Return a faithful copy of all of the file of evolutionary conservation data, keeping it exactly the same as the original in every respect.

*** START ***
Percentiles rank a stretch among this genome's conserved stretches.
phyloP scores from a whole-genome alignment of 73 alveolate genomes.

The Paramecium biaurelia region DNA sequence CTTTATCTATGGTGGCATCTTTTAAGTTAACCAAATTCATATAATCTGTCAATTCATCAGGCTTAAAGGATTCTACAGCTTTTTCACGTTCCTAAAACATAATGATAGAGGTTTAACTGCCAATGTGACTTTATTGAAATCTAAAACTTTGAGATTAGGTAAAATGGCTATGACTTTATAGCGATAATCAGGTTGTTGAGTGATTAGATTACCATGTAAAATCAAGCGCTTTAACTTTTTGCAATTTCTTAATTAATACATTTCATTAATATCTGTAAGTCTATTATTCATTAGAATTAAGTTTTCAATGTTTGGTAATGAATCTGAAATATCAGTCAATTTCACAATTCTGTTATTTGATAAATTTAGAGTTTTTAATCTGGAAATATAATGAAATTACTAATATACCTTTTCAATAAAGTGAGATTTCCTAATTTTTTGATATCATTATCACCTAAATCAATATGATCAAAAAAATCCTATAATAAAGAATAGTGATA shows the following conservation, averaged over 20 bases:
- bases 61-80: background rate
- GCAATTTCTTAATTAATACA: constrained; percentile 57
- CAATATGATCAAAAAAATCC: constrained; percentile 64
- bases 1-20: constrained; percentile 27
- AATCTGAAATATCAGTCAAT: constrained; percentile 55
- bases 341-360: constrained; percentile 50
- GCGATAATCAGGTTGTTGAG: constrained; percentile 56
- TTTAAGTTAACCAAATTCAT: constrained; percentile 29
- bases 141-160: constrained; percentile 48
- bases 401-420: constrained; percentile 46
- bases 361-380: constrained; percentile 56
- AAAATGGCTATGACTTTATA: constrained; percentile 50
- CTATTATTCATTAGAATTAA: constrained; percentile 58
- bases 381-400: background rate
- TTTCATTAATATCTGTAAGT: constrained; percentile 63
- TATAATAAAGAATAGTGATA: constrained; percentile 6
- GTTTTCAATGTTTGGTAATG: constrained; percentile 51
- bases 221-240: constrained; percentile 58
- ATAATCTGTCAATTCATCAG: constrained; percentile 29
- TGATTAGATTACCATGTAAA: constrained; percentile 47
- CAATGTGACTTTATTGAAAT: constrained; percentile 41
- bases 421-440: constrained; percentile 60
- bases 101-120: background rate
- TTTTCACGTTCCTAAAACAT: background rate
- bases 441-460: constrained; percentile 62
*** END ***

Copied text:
Percentiles rank a stretch among this genome's conserved stretches.
phyloP scores from a whole-genome alignment of 73 alveolate genomes.

The Paramecium biaurelia region DNA sequence CTTTATCTATGGTGGCATCTTTTAAGTTAACCAAATTCATATAATCTGTCAATTCATCAGGCTTAAAGGATTCTACAGCTTTTTCACGTTCCTAAAACATAATGATAGAGGTTTAACTGCCAATGTGACTTTATTGAAATCTAAAACTTTGAGATTAGGTAAAATGGCTATGACTTTATAGCGATAATCAGGTTGTTGAGTGATTAGATTACCATGTAAAATCAAGCGCTTTAACTTTTTGCAATTTCTTAATTAATACATTTCATTAATATCTGTAAGTCTATTATTCATTAGAATTAAGTTTTCAATGTTTGGTAATGAATCTGAAATATCAGTCAATTTCACAATTCTGTTATTTGATAAATTTAGAGTTTTTAATCTGGAAATATAATGAAATTACTAATATACCTTTTCAATAAAGTGAGATTTCCTAATTTTTTGATATCATTATCACCTAAATCAATATGATCAAAAAAATCCTATAATAAAGAATAGTGATA shows the following conservation, averaged over 20 bases:
- bases 61-80: background rate
- GCAATTTCTTAATTAATACA: constrained; percentile 57
- CAATATGATCAAAAAAATCC: constrained; percentile 64
- bases 1-20: constrained; percentile 27
- AATCTGAAATATCAGTCAAT: constrained; percentile 55
- bases 341-360: constrained; percentile 50
- GCGATAATCAGGTTGTTGAG: constrained; percentile 56
- TTTAAGTTAACCAAATTCAT: constrained; percentile 29
- bases 141-160: constrained; percentile 48
- bases 401-420: constrained; percentile 46
- bases 361-380: constrained; percentile 56
- AAAATGGCTATGACTTTATA: constrained; percentile 50
- CTATTATTCATTAGAATTAA: constrained; percentile 58
- bases 381-400: background rate
- TTTCATTAATATCTGTAAGT: constrained; percentile 63
- TATAATAAAGAATAGTGATA: constrained; percentile 6
- GTTTTCAATGTTTGGTAATG: constrained; percentile 51
- bases 221-240: constrained; percentile 58
- ATAATCTGTCAATTCATCAG: constrained; percentile 29
- TGATTAGATTACCATGTAAA: constrained; percentile 47
- CAATGTGACTTTATTGAAAT: constrained; percentile 41
- bases 421-440: constrained; percentile 60
- bases 101-120: background rate
- TTTTCACGTTCCTAAAACAT: background rate
- bases 441-460: constrained; percentile 62